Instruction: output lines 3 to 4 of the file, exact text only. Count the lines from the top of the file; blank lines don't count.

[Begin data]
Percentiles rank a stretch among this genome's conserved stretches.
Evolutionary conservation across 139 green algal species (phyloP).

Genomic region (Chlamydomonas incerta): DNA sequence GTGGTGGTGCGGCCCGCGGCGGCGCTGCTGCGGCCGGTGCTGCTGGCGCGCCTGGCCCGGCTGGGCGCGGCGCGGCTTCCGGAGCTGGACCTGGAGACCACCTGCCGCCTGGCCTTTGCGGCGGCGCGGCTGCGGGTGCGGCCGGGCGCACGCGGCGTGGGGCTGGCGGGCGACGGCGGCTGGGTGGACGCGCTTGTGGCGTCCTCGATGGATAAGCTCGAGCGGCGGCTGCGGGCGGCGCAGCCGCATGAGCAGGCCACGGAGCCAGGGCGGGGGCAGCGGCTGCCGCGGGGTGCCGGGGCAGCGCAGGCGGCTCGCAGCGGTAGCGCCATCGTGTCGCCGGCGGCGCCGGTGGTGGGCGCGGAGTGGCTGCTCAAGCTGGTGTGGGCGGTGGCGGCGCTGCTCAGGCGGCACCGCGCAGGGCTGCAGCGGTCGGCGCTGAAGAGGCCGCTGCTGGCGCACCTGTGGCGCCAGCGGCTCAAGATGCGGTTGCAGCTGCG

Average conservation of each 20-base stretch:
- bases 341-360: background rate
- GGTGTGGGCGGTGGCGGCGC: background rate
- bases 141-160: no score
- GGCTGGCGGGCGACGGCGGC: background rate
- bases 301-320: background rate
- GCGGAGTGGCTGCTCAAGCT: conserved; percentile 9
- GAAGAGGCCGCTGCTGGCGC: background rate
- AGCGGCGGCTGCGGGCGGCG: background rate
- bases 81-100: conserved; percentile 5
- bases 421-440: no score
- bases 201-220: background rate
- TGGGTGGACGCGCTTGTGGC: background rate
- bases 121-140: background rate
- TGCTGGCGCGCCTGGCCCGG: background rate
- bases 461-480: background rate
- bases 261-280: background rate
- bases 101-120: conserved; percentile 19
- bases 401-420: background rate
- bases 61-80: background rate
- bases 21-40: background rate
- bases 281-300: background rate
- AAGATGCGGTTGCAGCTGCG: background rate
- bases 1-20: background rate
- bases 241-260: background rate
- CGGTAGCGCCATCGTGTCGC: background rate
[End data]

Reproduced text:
Genomic region (Chlamydomonas incerta): DNA sequence GTGGTGGTGCGGCCCGCGGCGGCGCTGCTGCGGCCGGTGCTGCTGGCGCGCCTGGCCCGGCTGGGCGCGGCGCGGCTTCCGGAGCTGGACCTGGAGACCACCTGCCGCCTGGCCTTTGCGGCGGCGCGGCTGCGGGTGCGGCCGGGCGCACGCGGCGTGGGGCTGGCGGGCGACGGCGGCTGGGTGGACGCGCTTGTGGCGTCCTCGATGGATAAGCTCGAGCGGCGGCTGCGGGCGGCGCAGCCGCATGAGCAGGCCACGGAGCCAGGGCGGGGGCAGCGGCTGCCGCGGGGTGCCGGGGCAGCGCAGGCGGCTCGCAGCGGTAGCGCCATCGTGTCGCCGGCGGCGCCGGTGGTGGGCGCGGAGTGGCTGCTCAAGCTGGTGTGGGCGGTGGCGGCGCTGCTCAGGCGGCACCGCGCAGGGCTGCAGCGGTCGGCGCTGAAGAGGCCGCTGCTGGCGCACCTGTGGCGCCAGCGGCTCAAGATGCGGTTGCAGCTGCG

Average conservation of each 20-base stretch: